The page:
Letter | Published:

Cryo-EM structure of the protein-conducting ERAD channel Hrd1 in complex with Hrd3

Nature volume 548, pages 352355 (17 August 2017) | Download Citation

Abstract

Misfolded endoplasmic reticulum proteins are retro-translocated through the membrane into the cytosol, where they are poly-ubiquitinated, extracted from the membrane, and degraded by the proteasome1,2,3,4—a pathway termed endoplasmic reticulum-associated protein degradation (ERAD). Proteins with misfolded domains in the endoplasmic reticulum lumen or membrane are discarded through the ERAD-L and ERAD-M pathways, respectively. In Saccharomyces cerevisiae, both pathways require the ubiquitin ligase Hrd1, a multi-spanning membrane protein with a cytosolic RING finger domain5,6. Hrd1 is the crucial membrane component for retro-translocation7,8, but it is unclear whether it forms a protein-conducting channel. Here we present a cryo-electron microscopy structure of S. cerevisiae Hrd1 in complex with its endoplasmic reticulum luminal binding partner, Hrd3. Hrd1 forms a dimer within the membrane with one or two Hrd3 molecules associated at its luminal side. Each Hrd1 molecule has eight transmembrane segments, five of which form an aqueous cavity extending from the cytosol almost to the endoplasmic reticulum lumen, while a segment of the neighbouring Hrd1 molecule forms a lateral seal. The aqueous cavity and lateral gate are reminiscent of features of protein-conducting conduits that facilitate polypeptide movement in the opposite direction—from the cytosol into or across membranes9,10,11. Our results suggest that Hrd1 forms a retro-translocation channel for the movement of misfolded polypeptides through the endoplasmic reticulum membrane.

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Acknowledgements

We thank Z. Yu, R. Huang and C. Hong at the HHMI Janelia Cryo-EM Facility for help in microscope operation and data collection, Z. Li for technical support at our in-house EM facility, and S. Andrei Anghel, for help with experiments, and X. Wu, P. Carvalho and T. Walz for comments on the manuscript. This work was supported by the European Molecular Biology Organization (EMBO LTF #1437-2012) to S. S., by the European Research Council (ERC) under the Horizon 2020 research and innovation program (grant # 677770) to A.S., by the National Key Research and Development Program of China (grant # 2016YFB1000101) to D.L., and by NIGMS Award R01GM052586 to T.A.R. T.A.R. is a Howard Hughes Medical Institute Investigator.

Author information

Author notes

    • Stefan Schoebel

    Present address: University of Gothenburg, Department of Chemistry & Molecular Biology, Gothenburg 40530, Sweden.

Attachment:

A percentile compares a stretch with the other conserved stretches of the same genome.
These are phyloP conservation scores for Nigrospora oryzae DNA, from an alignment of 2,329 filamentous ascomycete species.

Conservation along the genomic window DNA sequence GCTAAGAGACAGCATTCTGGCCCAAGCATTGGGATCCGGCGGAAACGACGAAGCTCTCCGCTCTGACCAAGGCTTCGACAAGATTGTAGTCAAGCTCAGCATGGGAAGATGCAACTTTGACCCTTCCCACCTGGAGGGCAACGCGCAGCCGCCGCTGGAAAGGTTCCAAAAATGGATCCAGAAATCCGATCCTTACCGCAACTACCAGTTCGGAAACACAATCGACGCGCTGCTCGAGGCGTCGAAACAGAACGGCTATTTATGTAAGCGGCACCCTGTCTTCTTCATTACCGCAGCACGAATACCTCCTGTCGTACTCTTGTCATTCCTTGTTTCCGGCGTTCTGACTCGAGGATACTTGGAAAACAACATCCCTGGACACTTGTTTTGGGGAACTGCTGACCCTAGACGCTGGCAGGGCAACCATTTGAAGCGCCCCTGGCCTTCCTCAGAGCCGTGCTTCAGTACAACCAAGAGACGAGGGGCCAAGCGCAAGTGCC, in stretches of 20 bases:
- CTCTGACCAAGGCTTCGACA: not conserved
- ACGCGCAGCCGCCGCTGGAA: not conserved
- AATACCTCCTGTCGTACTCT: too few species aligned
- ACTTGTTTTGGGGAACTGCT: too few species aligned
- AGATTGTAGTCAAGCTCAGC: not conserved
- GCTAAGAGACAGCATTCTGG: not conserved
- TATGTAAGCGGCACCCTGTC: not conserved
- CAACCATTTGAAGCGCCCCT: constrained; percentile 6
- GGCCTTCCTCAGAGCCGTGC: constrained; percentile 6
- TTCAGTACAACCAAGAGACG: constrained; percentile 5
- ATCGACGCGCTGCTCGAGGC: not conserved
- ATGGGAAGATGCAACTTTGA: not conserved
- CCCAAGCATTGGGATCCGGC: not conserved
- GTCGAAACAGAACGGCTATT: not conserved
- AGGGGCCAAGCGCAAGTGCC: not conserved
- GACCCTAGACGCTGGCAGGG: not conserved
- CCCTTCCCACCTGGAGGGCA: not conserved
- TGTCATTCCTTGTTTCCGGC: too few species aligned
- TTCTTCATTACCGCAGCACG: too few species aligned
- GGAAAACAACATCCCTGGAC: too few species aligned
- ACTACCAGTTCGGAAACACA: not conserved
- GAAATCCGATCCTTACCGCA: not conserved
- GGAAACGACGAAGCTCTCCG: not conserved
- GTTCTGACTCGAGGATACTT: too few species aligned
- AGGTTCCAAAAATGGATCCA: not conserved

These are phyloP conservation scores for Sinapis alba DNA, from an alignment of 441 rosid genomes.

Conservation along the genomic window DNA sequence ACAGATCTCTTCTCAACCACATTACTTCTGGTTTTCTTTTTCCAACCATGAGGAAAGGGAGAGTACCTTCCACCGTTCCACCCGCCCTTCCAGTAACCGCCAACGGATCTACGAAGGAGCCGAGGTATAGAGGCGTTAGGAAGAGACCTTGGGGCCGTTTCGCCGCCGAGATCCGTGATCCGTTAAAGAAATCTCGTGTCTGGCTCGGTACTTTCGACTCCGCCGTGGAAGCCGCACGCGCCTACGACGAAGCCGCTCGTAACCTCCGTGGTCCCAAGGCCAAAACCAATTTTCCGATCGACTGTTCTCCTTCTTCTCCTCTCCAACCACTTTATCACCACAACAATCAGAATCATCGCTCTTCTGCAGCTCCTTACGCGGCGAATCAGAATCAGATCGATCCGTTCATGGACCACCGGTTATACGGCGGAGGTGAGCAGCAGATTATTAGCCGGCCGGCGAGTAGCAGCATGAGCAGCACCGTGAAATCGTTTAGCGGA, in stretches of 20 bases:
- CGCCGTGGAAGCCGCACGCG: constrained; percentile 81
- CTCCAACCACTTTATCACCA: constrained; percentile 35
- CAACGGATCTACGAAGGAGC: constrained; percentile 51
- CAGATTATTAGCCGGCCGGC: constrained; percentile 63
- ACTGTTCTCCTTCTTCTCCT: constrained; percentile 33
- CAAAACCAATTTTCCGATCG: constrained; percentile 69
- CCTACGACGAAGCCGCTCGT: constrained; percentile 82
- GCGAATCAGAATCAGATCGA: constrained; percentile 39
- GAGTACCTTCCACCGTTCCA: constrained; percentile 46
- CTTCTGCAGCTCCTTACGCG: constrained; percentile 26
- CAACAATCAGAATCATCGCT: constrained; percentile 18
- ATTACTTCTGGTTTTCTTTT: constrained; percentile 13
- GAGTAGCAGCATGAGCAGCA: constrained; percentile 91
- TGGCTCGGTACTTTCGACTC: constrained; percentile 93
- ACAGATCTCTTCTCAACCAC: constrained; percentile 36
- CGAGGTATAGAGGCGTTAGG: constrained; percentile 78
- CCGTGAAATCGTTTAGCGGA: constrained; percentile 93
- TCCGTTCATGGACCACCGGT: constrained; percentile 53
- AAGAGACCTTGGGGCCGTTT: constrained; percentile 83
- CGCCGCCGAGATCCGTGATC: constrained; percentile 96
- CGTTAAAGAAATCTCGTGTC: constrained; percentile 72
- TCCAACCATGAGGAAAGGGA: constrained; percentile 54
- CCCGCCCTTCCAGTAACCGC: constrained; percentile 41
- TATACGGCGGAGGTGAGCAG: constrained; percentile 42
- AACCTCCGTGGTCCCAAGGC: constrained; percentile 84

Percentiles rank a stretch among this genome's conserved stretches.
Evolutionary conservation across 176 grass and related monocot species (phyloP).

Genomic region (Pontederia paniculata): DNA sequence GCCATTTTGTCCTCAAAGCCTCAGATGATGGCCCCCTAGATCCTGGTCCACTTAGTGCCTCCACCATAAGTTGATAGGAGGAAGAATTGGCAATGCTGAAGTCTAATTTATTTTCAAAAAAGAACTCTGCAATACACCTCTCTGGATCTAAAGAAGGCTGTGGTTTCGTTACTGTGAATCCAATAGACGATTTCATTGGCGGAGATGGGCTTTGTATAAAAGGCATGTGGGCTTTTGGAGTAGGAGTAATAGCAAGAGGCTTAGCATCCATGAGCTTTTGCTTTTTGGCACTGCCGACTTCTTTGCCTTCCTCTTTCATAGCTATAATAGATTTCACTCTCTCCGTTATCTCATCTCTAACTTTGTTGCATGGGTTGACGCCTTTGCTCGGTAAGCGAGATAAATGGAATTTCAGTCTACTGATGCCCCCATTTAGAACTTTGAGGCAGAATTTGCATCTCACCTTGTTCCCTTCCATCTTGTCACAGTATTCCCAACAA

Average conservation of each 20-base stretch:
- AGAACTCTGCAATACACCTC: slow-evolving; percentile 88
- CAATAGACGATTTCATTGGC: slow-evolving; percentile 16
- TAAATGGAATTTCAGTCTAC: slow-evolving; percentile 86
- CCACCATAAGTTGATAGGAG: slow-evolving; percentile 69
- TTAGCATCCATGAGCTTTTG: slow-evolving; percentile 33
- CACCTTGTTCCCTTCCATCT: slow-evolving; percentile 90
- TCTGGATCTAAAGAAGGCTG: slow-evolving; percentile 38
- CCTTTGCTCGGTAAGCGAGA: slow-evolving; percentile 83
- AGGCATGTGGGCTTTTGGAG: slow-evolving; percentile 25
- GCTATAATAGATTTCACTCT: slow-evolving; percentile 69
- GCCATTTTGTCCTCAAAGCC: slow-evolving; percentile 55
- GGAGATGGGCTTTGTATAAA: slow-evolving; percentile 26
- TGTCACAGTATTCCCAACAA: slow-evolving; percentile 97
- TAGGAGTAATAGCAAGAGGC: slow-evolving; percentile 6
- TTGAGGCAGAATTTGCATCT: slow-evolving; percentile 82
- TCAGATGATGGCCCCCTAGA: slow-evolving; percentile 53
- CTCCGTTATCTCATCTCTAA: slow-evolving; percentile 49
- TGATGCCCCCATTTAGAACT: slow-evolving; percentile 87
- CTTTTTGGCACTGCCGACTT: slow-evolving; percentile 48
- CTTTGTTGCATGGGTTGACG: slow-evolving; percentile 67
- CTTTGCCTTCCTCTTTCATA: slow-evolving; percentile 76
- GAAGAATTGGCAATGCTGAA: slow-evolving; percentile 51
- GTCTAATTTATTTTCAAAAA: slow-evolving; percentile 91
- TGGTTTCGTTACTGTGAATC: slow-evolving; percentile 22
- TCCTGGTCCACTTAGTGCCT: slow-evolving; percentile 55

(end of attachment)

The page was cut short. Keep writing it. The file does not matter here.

• Stefan Schoebel
    •  & Wei Mi

    These authors contributed equally to this work.

Affiliations

  1. Howard Hughes Medical Institute and Department of Cell Biology, Harvard Medical School, 240 Longwood Avenue, Boston, Massachusetts 02115, USA

    • Stefan Schoebel
    •  & Tom A. Rapoport
  2. Department of Cell Biology, Harvard Medical School, 240 Longwood Avenue, Boston, Massachusetts 02115, USA

    • Wei Mi
    • , Melissa G. Chambers
    •  & Maofu Liao
  3. Max Planck Institute for Biophysical Chemistry, 37077 Göttingen, Germany

    • Alexander Stein
  4. Institute for Protein Design, University of Washington, Seattle, Washington, USA

    • Sergey Ovchinnikov
    • , Ryan Pavlovicz
    • , Frank DiMaio
    •  & David Baker
  5. National Lab for Parallel and Distributed Processing (PDL), School of Computer Science, National University of Defense Technology, Changsha, China

    • Huayou Su
    •  & Dongsheng Li

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Contributions

S.S. prepared protein and built the models, W.M. and M.L. collected and analysed EM data, A.S. designed the construct and performed sequence alignments, S.O. and R.P. and their advisors F.D. and D.B. built models based on evolutionary couplings and energy minimization, M.G.C. helped with EM data collection, H.S. and D.L. developed DSS in GeRelion, T.A.R. and M.L. supervised the project and T.A.R. wrote the manuscript.

Competing interests

The authors declare no competing financial interests.

Corresponding authors

Correspondence to Tom A. Rapoport or Maofu Liao.

Publisher's note: Springer Nature remains neutral with regard to jurisdictional claims in published maps and institutional affiliations.

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    Supplementary Figure

    This file contains the uncropped scan of SDS-PAGE used in Extended Data Figure 1b.

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https://doi.org/10.1038/nature23314

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